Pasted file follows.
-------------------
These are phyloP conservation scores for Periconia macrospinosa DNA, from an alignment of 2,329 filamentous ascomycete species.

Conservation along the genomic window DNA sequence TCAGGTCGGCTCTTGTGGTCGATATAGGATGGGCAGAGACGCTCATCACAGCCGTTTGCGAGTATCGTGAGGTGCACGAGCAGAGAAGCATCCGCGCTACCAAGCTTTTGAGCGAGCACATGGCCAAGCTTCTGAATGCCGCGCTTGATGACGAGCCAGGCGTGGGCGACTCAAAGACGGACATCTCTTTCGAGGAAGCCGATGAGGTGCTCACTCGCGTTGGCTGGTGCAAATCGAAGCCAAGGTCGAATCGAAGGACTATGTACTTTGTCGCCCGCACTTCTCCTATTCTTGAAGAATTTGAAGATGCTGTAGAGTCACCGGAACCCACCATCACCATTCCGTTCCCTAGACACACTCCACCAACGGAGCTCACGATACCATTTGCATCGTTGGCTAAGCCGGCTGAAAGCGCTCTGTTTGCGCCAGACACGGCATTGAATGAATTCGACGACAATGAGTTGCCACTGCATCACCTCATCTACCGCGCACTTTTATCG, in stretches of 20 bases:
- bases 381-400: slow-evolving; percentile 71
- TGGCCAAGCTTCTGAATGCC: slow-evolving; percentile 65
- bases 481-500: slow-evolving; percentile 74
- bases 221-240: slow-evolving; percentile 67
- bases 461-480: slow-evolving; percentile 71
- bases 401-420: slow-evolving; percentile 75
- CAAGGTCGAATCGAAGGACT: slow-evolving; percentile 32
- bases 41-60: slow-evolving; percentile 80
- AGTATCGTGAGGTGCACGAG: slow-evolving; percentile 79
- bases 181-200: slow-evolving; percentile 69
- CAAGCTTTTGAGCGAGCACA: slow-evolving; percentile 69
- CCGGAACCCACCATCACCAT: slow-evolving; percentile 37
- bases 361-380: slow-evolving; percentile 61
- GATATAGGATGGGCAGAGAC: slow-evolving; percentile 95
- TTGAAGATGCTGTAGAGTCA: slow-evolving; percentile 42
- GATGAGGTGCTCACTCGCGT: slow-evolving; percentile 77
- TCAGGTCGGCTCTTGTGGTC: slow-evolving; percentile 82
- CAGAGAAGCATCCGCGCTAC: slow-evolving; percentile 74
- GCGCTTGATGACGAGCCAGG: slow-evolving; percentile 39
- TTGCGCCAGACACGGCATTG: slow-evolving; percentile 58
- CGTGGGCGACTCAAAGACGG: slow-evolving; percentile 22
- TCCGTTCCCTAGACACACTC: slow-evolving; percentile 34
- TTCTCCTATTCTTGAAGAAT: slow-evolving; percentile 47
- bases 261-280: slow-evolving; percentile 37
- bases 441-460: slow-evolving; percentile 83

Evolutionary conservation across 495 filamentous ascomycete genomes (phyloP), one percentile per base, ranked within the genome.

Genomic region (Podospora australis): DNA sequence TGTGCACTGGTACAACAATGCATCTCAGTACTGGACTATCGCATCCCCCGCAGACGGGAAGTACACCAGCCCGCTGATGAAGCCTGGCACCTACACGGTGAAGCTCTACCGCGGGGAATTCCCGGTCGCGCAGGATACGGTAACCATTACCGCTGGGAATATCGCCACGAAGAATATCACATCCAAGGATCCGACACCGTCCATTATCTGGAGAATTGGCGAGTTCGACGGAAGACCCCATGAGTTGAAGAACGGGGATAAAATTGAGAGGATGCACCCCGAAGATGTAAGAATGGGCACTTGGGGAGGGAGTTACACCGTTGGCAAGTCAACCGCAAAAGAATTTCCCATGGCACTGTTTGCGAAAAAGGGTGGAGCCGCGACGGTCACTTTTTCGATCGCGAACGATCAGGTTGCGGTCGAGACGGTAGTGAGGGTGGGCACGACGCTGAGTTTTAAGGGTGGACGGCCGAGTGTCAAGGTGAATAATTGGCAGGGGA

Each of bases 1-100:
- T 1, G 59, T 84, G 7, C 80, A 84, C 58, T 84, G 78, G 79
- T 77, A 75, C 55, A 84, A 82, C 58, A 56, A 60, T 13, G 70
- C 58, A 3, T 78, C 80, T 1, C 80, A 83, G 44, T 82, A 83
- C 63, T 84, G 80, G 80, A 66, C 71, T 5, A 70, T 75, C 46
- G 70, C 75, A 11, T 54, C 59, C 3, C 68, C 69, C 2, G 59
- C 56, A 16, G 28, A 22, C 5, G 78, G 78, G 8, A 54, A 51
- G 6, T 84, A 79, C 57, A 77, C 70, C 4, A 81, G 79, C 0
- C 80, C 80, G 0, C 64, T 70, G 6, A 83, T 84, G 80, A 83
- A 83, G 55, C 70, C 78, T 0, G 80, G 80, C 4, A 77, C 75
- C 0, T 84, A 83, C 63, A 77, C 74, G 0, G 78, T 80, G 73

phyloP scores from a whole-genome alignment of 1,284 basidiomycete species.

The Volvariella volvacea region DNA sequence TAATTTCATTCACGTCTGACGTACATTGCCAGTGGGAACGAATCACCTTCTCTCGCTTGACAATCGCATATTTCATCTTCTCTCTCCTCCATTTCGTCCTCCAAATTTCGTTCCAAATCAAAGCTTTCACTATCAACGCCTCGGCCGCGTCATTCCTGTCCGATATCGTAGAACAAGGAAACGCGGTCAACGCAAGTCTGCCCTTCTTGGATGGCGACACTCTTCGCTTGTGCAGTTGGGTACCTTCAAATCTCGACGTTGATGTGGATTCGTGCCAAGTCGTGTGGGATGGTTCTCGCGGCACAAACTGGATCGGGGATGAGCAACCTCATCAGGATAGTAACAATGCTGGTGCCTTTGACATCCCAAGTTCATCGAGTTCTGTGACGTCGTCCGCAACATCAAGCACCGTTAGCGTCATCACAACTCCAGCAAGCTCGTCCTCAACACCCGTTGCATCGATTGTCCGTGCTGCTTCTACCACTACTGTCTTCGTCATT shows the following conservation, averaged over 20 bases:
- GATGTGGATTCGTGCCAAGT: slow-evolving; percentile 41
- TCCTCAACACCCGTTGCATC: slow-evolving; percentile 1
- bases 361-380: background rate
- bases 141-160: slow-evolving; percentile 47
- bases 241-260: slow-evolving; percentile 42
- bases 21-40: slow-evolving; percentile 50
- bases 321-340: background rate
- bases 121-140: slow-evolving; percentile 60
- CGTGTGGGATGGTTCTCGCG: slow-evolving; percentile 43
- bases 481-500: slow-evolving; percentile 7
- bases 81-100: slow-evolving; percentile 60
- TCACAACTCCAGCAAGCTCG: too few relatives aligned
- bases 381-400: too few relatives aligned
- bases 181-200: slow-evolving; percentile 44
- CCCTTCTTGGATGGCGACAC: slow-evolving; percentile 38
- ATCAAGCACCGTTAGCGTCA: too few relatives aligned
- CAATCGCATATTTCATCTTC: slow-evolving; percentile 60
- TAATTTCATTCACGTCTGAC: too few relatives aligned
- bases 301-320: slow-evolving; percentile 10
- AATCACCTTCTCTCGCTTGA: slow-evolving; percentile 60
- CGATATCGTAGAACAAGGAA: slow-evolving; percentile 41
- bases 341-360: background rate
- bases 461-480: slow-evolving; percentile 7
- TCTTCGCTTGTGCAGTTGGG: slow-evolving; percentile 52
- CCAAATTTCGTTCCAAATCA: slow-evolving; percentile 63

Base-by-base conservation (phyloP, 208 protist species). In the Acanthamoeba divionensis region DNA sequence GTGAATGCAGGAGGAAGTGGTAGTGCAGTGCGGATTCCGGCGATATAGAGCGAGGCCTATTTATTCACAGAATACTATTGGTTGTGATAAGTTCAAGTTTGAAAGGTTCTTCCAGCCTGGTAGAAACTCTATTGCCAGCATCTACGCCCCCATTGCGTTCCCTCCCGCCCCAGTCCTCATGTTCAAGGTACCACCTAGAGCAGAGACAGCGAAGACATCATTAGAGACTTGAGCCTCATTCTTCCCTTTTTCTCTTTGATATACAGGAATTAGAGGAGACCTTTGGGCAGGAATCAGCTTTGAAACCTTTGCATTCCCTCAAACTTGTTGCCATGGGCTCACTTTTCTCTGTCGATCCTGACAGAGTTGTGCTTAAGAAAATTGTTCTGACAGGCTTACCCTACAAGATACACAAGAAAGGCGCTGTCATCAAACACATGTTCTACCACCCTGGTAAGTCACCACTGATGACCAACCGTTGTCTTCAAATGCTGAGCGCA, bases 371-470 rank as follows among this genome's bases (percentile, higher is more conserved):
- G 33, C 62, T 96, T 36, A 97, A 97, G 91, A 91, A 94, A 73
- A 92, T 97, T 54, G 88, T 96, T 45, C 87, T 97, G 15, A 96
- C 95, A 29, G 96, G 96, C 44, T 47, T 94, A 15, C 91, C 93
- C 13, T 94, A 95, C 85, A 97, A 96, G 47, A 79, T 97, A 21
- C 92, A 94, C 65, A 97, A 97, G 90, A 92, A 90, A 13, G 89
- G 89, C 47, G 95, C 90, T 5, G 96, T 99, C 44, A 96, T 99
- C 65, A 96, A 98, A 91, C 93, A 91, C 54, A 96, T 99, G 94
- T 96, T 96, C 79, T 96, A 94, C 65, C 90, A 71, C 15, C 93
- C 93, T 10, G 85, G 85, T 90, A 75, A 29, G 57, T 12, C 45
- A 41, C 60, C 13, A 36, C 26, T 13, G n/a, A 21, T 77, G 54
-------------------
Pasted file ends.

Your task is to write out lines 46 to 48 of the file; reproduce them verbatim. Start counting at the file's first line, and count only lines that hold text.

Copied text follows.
- bases 141-160: slow-evolving; percentile 47
- bases 241-260: slow-evolving; percentile 42
- bases 21-40: slow-evolving; percentile 50